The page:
Being biased is not the same has having a strong opinion; favoring one position above another doesn’t mean we’re biased. If that were true, then the more facts we understood the more biased and unfair we’d be.
Bias indicates a pre-disposition to hold a point of view regardless of the facts, to fail to be objective and fair, and to apply rules and principles consistently; it’s deciding to manage a conflict with a pre-determined outcome in mind, and to only accept facts or arguments which support a particular agenda.
For example, to engage in a flat-earth debate we need not be neutral on the topic to be unbiased, or even dispassionate; we simply need to remain objective, and consider all available facts in a consistent and rigorous manner. Even if we’ve already proven the earth is a sphere using mathematics and undisputed scientific facts, we can still be fair as long as we carefully consider the opposing view and evaluate it with logic and reason.
But bias is dishonesty incarnate; it’s like having two different sets of weights depending on whether we’re buying or selling, and choosing the set which favors us in each commercial exchange. This is an abomination to God (Pr 20:10); He explicitly forbids this (De 25:13-14) because it strikes at the very root of common civility. As society degenerates into this kind of dishonesty and selfishness the integrity of both personal and professional relationships deteriorates. Democracies can’t function this way, only dictatorships: we must either control ourselves, or be controlled by others.
Bias can be hard to see in ourselves; we might not be aware of some of our biases (we call them unconscious). We can be biased even when we’re right, even when we are very well informed, if we’re threatened by opposing points of view and refuse to give them a fair hearing. But we can easily perceive bias in others when they’re unwilling to treat our own position fairly; as it is in most matters of moral judgement, we recognize moral failure in others much more easily than we can see it in ourselves. (Mt 7:3)
So, if we wish to become consistently unbiased and objective, and to heal our own unconscious biases, we must be willing to let others challenge us, and to carefully consider counter positions in their strongest possible form. We can be wrong and not know it, and we can be holding the right position for the wrong reason, or with weak or insufficient evidence. Those who disagree with us are generally able to see our bias more easily than we can, and they can point it out.
Even when we’re fully convinced, we need to love the truth enough to be willing to change our minds, to try our best to see things from a different perspective, and to adjust and improve our position if it turns out we’re the least bit misinformed. We shouldn’t be afraid to listen intently, and to course correct when any aspect of our understanding is shown to be weak or amiss. It’s how we learn and grow, and it’s why opposing views are so incredibly valuable; we can learn something from anyone, even when they’re wrong.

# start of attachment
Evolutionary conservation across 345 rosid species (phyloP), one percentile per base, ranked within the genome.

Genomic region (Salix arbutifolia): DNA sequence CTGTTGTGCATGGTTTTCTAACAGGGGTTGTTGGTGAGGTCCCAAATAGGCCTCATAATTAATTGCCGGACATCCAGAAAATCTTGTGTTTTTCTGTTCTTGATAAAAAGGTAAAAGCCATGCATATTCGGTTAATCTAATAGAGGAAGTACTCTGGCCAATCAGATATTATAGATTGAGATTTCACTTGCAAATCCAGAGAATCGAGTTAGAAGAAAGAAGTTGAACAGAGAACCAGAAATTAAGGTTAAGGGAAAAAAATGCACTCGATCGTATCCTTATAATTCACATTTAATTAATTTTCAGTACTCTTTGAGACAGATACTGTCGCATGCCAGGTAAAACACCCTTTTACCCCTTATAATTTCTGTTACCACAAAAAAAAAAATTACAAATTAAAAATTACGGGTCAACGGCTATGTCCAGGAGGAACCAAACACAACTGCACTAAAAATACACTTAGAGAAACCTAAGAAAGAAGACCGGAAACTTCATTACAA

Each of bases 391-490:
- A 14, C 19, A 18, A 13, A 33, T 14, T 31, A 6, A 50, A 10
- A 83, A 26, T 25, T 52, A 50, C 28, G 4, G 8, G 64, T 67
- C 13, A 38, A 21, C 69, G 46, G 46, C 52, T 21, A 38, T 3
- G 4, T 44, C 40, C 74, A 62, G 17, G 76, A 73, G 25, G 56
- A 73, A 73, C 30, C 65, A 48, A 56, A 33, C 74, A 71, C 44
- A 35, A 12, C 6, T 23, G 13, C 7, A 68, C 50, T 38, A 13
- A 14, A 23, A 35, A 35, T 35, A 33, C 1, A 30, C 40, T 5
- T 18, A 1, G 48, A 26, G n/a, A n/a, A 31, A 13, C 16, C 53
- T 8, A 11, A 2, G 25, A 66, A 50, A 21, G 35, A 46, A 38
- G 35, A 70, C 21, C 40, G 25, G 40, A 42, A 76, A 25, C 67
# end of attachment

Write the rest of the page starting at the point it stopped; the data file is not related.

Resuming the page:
Bias is particularly damaging in news media, which provide a vital service in keeping a civil society informed, providing access to new information and differing points of view. Media bias is evident when a news source consistently applies a double standard: dismissing evidence and/or cherry picking facts to align with a particular agenda. When stories are consistently spun to align with a pre-determined narrative, it’s no longer journalism … it’s propaganda, undermining objectivity and promoting dishonesty and bias in the culture.
Bias in politics is similarly destructive; when one side of the isle becomes biased, they tempt their opponents to do the same for self-preservation: we naturally feel vulnerable when the other side never admits to being wrong and only we do. Yet when both parties become entrenched in bias they enflame each other in dishonesty and destroy meaningful discourse, leading to incivility, and ultimately violence or divorce — the breakdown of civilization itself.
So, regardless what the world does, we’re called to be objective: to fairly consider all the evidence available to us, to hear both sides of any conflict completely and thoroughly (Pr 18:13), and to make our determination of right and wrong independently of who the plaintiffs or defendants happen to be, even when it costs us personally. We should look at each matter as well as we can from all sides, listening carefully to our opponents as if they might know something we don’t.
And as we’re making moral judgements we must have an objective moral standard, or measure, by which to discern good from evil, and we must look to it consistently. The only other option is to make up our own morality as we go, but that’s a false way, self-deception (Ja 1:22): we don’t want anyone else doing this.
A reliable moral standard cannot be grounded in public sentiment or personal opinion, for this moves in and out like the tide and changes with the wind; we must be founded on a rock that’s immoveable (Mt 7:24): on the moral law of God Himself. (Ps 119:89)
And we must trust, as we make ourselves vulnerable by retaining our objectivity and conceding when we’re wrong, even when others won’t, that God both just and faithful: He will guide us into all truth (Jn 16:13) and reconcile all things to Himself (Col 1:20), according to His perfect timing, pleasure and will. (Da 4:35) We commit the keeping of our souls to Him in well doing, as unto a faithful Creator. (1Pe 4:19)